Australia’s government is set to ban as many as 20,000 convicted paedophiles from travelling overseas in a bid to protect children in Southeast Asia and other parts of the world from abuse. The new legislation, which is thought to be the first of its kind in the world, is designed to stop Australian child abusers from taking advantage of cheap travel and lax child protection laws in Southeast Asian countries, which paedophiles routinely exploit to facilitate sex tourism trips.
The move comes at a time when law enforcement agencies around the globe are becoming increasingly concerned about the spread of child cyber sex dens in the region. Australian national Peter Scully is currently awaiting trial in the Philippines on numerous child sex charges, including allegations that he ran a pay-per-view service that allowed paedophiles all over the world to livestream the abuse and torture of minors. Last month, an American man was held by Filipino police on suspicion of livestreaming the abuse of children to paedophiles in the US and Australia. David Timothy Deakin was charged with child pornography, child abuse, child trafficking and cyber crime offences.
Speaking with nine.com.au last week, a paedophile hunter revealed the growing extent of the problem, calling the Philippines the “ground zero” of a global multi-million dollar webcam child abuse network. Former police officer Glen Hulley, who founded Project Karma in a bid to track down and expose child sex tourists, said organised criminals are taking advantage of the fact that Southeast Asian countries such as the Philippines have good internet infrastructure, but high levels of poverty and poor child protection laws. He described a police raid on a child cyber sex den on the island of Mindanao, where investigators discovered underage girls and boys who had spent the previous two years working in shifts in front of webcams obeying the instructions of online predators.
In its most recent assessment of the overall crime threat landscape, Europol notes that the livestreaming of child sex abuse has emerged as part of a growing trend of organised criminals seeking to monetise the distribution of indecent images and videos of minors. While paedophiles used to distribute and share this type of material to satisfy their own sexual appetites, many are now using encrypted or hidden online services to stream live child sex shows, which are often paid for with virtual currencies such as Bitcoin to avoid detection. Europol has previously warned that these shows may encourage paedophiles to travel to the countries they are broadcast from in the hope of physically abusing children, and that abusers who have already been on sex tourism trips pay to view them when they are back at home.
Earlier this year, Sky News spoke with a prosecutor in the Philippines who said poor families and their neighbours are a big part of the problem, encouraging young children to participate in cyber sex shows for money. Janet Morecho-Francisco, from the Philippines National Bureau of Investigation (NBI), said children as young as one are groomed into taking part in livestreamed abuse, conditioning them to believe that what they are doing is normal. One girl told Sky News how she would be forced to perform in front of a webcam from the moment she woke up when she was just 12 years of age.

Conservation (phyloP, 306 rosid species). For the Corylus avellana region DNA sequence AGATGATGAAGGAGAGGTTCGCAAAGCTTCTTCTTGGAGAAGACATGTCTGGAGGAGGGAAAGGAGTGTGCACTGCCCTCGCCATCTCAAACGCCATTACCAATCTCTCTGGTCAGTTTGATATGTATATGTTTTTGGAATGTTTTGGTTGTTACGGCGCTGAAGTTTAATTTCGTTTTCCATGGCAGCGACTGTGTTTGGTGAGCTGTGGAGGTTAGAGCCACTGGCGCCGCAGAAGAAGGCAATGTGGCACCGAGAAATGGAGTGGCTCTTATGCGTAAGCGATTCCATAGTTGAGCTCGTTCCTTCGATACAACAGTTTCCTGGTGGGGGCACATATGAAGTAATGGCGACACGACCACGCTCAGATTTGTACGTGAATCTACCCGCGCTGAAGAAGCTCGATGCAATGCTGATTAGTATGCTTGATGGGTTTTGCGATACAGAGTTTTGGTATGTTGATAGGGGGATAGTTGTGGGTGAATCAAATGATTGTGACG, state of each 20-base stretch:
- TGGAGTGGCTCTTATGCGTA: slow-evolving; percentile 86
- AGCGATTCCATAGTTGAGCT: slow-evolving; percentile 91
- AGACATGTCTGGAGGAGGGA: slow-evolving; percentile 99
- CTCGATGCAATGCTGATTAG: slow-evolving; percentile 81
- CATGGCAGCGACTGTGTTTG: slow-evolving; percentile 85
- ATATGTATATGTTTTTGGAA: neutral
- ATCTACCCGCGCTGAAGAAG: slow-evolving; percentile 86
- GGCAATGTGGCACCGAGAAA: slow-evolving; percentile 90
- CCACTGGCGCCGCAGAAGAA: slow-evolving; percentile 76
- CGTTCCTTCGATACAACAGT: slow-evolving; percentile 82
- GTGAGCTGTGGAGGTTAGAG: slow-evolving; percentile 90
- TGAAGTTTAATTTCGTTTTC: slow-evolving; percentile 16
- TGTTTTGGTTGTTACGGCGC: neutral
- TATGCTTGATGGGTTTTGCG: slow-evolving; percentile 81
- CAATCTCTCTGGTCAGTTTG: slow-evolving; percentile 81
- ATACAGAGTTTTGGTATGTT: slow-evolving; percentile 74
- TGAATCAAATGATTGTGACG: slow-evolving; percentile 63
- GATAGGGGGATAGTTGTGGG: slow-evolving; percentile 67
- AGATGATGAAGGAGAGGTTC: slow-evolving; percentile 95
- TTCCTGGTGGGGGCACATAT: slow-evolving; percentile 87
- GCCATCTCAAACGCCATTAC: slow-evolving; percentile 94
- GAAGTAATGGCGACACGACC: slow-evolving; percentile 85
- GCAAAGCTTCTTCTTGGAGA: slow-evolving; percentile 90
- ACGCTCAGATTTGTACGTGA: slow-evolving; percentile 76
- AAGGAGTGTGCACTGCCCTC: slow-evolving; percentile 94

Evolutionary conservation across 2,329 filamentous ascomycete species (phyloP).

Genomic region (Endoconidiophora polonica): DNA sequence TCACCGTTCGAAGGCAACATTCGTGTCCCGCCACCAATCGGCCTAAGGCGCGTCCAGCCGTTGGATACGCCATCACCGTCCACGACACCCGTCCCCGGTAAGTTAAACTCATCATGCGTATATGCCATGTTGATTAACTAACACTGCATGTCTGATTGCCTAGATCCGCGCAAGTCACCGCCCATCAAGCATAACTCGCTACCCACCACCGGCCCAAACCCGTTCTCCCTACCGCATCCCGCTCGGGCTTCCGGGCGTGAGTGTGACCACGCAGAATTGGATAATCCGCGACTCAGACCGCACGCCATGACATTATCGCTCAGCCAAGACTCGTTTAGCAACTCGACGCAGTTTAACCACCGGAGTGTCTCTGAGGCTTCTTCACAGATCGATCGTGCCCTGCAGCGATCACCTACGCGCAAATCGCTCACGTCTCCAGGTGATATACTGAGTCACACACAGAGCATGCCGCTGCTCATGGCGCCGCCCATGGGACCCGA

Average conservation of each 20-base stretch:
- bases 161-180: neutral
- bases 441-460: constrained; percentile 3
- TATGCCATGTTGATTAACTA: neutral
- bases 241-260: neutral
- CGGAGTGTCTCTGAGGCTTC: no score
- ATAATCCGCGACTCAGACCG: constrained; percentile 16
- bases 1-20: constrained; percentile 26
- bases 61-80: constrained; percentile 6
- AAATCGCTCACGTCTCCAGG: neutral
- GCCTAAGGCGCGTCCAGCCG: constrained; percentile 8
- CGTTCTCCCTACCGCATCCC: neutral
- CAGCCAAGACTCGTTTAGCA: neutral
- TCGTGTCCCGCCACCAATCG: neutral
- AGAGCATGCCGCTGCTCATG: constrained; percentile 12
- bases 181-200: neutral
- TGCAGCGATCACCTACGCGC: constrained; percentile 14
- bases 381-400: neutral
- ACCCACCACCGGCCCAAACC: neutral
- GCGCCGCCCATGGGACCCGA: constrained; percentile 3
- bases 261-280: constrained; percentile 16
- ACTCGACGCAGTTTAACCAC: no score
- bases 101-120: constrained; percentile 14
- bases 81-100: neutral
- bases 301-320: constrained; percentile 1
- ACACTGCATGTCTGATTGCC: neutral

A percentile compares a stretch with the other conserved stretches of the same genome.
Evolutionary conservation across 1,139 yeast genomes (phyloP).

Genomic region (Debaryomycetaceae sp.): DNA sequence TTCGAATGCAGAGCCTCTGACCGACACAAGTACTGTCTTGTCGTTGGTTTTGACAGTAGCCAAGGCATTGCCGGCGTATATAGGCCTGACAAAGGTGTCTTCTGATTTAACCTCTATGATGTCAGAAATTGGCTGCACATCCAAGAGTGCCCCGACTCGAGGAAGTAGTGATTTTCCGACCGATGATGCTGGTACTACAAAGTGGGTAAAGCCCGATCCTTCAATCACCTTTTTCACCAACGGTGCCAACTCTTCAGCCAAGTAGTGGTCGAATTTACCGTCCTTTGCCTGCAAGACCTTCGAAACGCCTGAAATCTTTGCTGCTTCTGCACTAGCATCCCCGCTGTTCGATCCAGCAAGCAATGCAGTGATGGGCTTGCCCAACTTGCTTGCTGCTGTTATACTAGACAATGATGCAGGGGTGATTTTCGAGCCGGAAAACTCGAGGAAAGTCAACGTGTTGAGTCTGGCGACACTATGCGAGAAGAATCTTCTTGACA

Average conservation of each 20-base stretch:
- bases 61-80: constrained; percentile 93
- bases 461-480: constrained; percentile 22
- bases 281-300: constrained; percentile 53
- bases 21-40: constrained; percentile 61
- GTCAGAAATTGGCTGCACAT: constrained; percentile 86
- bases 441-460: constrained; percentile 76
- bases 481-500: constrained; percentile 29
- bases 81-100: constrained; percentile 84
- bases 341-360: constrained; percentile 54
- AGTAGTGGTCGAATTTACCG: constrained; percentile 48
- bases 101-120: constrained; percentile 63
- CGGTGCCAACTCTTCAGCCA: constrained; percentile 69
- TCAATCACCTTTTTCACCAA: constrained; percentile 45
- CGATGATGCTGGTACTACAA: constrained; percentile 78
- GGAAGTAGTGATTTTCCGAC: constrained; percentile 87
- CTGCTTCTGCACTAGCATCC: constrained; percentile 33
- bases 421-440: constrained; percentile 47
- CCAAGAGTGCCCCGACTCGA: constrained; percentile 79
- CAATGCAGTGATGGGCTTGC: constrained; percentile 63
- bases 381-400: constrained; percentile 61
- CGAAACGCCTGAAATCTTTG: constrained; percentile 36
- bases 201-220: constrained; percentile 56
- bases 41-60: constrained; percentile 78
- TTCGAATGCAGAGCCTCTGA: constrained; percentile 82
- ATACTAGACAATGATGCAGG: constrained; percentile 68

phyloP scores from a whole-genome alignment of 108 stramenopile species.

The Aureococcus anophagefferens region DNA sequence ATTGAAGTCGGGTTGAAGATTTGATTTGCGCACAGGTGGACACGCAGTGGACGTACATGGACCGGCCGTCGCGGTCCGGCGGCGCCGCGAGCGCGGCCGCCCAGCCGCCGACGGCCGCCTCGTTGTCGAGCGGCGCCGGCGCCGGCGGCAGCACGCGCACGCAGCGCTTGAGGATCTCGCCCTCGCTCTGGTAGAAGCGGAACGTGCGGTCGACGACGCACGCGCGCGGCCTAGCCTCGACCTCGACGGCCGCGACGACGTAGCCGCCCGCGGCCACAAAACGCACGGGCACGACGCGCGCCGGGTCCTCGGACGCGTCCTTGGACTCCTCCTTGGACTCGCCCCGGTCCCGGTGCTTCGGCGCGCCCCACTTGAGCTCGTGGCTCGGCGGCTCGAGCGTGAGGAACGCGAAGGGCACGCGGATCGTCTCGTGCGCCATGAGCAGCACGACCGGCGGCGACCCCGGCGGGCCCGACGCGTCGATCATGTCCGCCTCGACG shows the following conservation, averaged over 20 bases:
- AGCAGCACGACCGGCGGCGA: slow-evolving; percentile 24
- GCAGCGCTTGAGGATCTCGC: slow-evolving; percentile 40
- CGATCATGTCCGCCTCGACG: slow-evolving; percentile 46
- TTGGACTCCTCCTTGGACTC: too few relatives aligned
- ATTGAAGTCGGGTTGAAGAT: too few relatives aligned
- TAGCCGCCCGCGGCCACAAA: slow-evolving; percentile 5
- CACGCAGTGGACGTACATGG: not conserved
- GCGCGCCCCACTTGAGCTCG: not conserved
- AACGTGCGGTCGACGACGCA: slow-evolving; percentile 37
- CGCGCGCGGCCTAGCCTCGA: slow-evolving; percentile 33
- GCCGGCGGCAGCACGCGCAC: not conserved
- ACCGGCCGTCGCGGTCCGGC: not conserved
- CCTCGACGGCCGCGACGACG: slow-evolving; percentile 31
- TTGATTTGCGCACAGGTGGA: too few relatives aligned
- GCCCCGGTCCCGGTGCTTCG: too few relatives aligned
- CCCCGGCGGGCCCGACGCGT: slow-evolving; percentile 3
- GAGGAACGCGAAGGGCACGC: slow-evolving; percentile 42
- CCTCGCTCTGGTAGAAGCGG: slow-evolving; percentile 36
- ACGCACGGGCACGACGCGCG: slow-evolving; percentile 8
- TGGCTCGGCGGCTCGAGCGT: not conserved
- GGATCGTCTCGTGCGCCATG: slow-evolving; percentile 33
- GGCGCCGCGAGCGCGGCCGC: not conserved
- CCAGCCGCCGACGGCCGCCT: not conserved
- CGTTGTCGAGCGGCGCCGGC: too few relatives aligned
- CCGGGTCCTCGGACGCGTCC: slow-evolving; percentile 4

Poverty is a major driver of the webcam child abuse industry, and one of the primary reasons that countries in Southeast Asia are such a big pull for the organised criminals behind it. Cyber sex den operators are able to charge western paedophiles relatively large sums of money, and then pay their local victims the equivalent of just a few dollars. A recent BBC Three documentary saw reporter Stacey Dooley meet two mothers from the Philippines who willingly abused their own children in front of webcams in exchange for money. As well subjecting their own children to sexual exploitation online, the women were also said to have made them available for travelling paedophiles from countries including the UK and the US to abuse physically.
Unicef warned almost exactly a year ago that the Philippines had become “the global epicentre” of the webcam child abuse industry, and highlighted the efforts it was making alongside local campaigners and NGOs to eradicate the problem. Unfortunately, things seem to be getting worse rather than better. Tens of thousands of children are now thought to be victims of the webcam abuse industry, but the true number of minors affected by this emerging form of online sexual exploitation is likely to be much higher.
As paedophiles become more tech savvy and increasingly turn to encrypted messaging platforms and virtual currencies to satisfy their desires without detection, criminals in countries that have a poor record on child protection will have few qualms about providing the services they want, regardless of the effect this has on the children involved. Raising awareness of the problem in the countries affected is all well and good, but the webcam child abuse industry will continue to thrive all the while organised criminals in Southeast Asia and beyond are able to get away with broadcasting abuse online with such ease.